If you cast a quick glance at your bookshelf and find that Roxane Gay doesn’t occupy a section of it, you should really visit the Women’s Studies section of your local bookstore.
Gay is a feminist literary force, and her many accomplishments only attest to her powerhouse status. Along with writing opinion pieces for The New York Times, Gay holds a doctorate degree in rhetoric and technical communication, works as an editor and is an English associative professor.
Gay is also the recipient of both the GLAAD Media Award for Outstanding Comic book for “World of Wakanda” and the prestigious Guggenheim Fellowship for Creative Arts, U.S. & Canada.
In her most recent publication, “Not That Bad: Dispatches from Rape Culture” Gay serves as the editor of an anthology filled with collected stories that banish the titular phrase, arguing that “not that bad” is not good enough in a world in which women continually experience harassment, abuse and discrimination due to their sex.
There are many, many wonderful works by Gay you should pick up and devour. That being said, there is one particular publication that should not and must not escape your radar, and that is Gay’s debut collection “Ayiti,” published in 2011 and newly designed in 2018. Though the collection feels slim at under 200 pages, it lacks neither depth nor emotional charge.
One of the most important aspects of “Ayiti” is that though it is not a new publication from Gay, it’s a solid introduction to the author’s style of writing and her sociopolitical stance.
This tiny collection holds a history that needs more than just one poem, one story or one novel to paint what it sets out to illustrate. Haiti’s culture, politics and history are explored through a variety of characters that all experience a range of emotions when dealing with diaspora, or the aftermath of a colonized island.
Gay twists stereotypes and clashes the beautiful with the scarred, giving you a Haiti that is far from perfect but also vastly different from its stereotype.
The Important of Point of View
How an author depicts a story primarily depends on who its narrator is. Additionally, this is one of the most important factors of how a story is critically received.
Gay’s opening stories are told by children, which can feel both light-hearted and easy to relate to. The beauty of having narrators as honest as children is that you, as the reader, can experience a somewhat unfiltered version of the story.
Like bitter Gérard in “Motherf——,” you most likely can relate to the feeling of being embarrassed in school or can remember a moment of being picked on because you’re different. Just like the children giggling at their father’s pronunciation in “About My Father’s Accent,” you can probably recall moments in which you perhaps felt a little embarrassed of something your parents have done or continue to do.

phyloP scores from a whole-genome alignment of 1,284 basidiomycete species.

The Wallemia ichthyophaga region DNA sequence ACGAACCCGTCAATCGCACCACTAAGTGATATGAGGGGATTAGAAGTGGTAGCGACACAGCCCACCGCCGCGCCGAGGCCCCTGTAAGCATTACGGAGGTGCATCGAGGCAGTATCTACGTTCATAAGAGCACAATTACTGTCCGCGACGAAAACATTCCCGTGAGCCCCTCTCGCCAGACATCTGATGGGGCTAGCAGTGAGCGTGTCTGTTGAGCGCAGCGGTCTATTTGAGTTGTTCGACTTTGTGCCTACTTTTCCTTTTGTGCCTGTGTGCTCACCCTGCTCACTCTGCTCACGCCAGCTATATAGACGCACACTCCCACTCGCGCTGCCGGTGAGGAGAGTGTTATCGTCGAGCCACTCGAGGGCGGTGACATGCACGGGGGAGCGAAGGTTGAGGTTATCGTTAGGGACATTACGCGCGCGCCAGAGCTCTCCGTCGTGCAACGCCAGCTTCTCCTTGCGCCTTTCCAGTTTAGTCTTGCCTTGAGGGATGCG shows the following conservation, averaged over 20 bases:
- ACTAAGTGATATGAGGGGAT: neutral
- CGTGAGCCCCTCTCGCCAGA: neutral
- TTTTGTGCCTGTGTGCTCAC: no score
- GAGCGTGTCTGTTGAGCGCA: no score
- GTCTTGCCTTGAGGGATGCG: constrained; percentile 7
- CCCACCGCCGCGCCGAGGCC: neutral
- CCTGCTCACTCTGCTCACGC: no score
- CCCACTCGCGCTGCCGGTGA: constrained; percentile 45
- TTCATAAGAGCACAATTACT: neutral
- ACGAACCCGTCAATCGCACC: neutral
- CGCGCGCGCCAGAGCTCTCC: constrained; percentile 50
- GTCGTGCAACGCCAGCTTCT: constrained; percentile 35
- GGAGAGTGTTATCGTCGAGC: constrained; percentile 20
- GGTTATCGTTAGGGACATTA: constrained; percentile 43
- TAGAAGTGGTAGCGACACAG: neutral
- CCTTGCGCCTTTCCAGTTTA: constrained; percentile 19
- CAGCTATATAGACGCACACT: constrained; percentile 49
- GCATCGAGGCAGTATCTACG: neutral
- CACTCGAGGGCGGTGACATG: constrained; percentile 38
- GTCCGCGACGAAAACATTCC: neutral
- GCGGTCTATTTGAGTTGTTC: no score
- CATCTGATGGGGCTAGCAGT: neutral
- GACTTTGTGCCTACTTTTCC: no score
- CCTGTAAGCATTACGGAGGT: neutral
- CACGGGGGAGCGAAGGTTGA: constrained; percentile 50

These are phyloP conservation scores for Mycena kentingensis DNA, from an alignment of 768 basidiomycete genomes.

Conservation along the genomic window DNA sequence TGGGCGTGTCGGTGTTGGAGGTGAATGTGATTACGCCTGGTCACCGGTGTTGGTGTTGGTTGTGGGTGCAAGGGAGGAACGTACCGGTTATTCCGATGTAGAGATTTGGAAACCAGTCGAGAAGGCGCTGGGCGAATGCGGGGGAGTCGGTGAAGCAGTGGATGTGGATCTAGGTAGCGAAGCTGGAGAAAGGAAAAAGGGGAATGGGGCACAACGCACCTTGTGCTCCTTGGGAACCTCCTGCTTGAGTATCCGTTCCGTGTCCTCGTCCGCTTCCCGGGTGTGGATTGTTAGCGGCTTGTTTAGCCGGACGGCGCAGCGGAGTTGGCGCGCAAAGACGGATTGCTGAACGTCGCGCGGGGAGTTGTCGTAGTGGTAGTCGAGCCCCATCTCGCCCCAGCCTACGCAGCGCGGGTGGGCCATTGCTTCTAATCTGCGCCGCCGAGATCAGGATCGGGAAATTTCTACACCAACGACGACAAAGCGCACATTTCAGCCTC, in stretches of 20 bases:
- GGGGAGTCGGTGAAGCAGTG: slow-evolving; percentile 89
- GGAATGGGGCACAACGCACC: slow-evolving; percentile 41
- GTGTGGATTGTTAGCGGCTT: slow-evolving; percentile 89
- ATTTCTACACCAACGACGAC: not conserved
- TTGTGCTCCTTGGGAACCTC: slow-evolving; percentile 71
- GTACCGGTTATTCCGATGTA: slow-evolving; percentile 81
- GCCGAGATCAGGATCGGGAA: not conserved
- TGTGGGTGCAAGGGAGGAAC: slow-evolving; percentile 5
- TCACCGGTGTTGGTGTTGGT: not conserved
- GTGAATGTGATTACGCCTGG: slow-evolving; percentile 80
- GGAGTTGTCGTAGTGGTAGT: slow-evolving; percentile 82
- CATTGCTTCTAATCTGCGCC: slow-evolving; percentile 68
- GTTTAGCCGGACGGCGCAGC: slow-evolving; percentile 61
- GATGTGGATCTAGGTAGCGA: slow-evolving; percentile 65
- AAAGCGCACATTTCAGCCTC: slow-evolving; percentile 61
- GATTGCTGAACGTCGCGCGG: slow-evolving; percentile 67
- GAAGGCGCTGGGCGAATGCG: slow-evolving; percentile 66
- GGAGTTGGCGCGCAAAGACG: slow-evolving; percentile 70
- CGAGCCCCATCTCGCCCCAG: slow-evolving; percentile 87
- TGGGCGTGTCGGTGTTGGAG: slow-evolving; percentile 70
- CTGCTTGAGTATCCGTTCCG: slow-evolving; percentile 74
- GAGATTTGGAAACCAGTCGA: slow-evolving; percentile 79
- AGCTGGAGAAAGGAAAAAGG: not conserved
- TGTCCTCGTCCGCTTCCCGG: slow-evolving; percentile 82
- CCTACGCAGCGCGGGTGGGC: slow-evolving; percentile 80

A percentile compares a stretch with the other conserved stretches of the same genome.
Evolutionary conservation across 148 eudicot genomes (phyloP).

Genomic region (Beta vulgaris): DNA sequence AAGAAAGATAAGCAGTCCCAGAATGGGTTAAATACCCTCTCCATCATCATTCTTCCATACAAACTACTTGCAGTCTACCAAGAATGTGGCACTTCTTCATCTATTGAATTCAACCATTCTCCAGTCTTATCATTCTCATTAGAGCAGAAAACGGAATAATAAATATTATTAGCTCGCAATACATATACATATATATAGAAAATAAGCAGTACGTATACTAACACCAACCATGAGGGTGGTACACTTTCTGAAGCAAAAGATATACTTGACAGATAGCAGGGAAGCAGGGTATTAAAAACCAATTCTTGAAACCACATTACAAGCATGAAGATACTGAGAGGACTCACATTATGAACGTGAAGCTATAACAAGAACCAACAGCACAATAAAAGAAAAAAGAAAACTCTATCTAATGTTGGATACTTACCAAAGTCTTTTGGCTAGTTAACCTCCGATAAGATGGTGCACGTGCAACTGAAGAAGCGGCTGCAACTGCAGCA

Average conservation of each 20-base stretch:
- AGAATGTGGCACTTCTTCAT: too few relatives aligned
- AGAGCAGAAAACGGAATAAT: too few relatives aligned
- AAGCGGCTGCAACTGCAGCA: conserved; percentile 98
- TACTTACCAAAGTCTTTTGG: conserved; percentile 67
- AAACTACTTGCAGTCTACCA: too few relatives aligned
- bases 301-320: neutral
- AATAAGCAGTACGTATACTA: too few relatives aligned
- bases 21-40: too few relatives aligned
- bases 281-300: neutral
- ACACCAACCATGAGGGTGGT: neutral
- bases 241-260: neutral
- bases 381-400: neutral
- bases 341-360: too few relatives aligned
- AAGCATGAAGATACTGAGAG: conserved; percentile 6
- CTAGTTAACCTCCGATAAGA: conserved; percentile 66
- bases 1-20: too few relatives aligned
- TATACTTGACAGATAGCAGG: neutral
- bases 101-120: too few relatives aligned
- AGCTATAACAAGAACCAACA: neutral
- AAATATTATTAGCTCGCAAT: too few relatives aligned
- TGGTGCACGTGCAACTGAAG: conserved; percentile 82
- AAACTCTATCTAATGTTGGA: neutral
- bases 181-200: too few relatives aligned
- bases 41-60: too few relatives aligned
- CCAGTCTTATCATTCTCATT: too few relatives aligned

But, unlike those two stories and “Voodoo Child,” in which a young woman plays into the stereotype that she practices voodoo because she is Haitian, you have probably not had to defend yourself against vicious stereotypes and the “patronizing coverage” Haitians have received in the past two decades.
The first half of “Ayiti” is memorable because the writing does not work hard to make you understand how the story goes and what is is telling you. Gay benefits from an assertive tone, rather than burying meaning underneath too many metaphors that sound more pretty than substantial.
When an author writes about their experiences within their culture, it’s incredibly important to listen. Pick up their books and try to understand what their lives are like, rather than relying on sources that do not experience the situations they report on.
Who Has the Agency?
Throughout this dynamic collection, Gay engages readers with the themes diaspora, human nature and power.
In “The Harder They Come,” Gay asks readers to reconsider the popular idea of what is considered to be “other,” which is a commonly reoccurring theme in immigration literature. However, Gay wittingly twists the idea around by making American tourists— “The Americans”— appear to be the alien invaders instead of the other way around.
It’s still an “us versus them” scenario, but in Gay’s story there is nothing worse than stomping into a foreign land and treating it with contempt. If the story centered on Haitians on a visit to America, the storyline, if bound with tradition, would cast the Haitians as the “others” invading the space of good, hard-working Americans.
Another way in which Gay explores agency is how she portrays relationships between men and women, the commerce between husband and wife and that of native and tourist. “What You Need to Know About a Haitian Woman” drives home the influence of mothers and how, contrary to popular belief, “you need to worry about the mother” if you plan on breaking a Haitian woman’s heart.
Monkey Bicycle praised Gay’s strengths, writing, “[she] rests her stories between two worlds…where the beauty of poetic language is never fully swept away from the dirt and grit of honest and genuine moments.”
In “Sweet on the Tongue,” Gay proves just how well she can mix two words together. Success and sexual abuse mold a stubborn protagonist. Secrets are kept for mental stability and the stability of others.
Why Roxane Gay Is Aan Insta-Buy Author
In “Ayiti,” Gay ultimately sets out to create an image of Haitian culture that needs more than just one short story, a poem or a novel to be fully developed.
Gay complicates characters so that none of them feel as if they are type-casted, as she juxtaposes them one from the other just as their culture does.
So long as people have to defend themselves, their culture and fight for human rights, “Ayiti” will be relevant.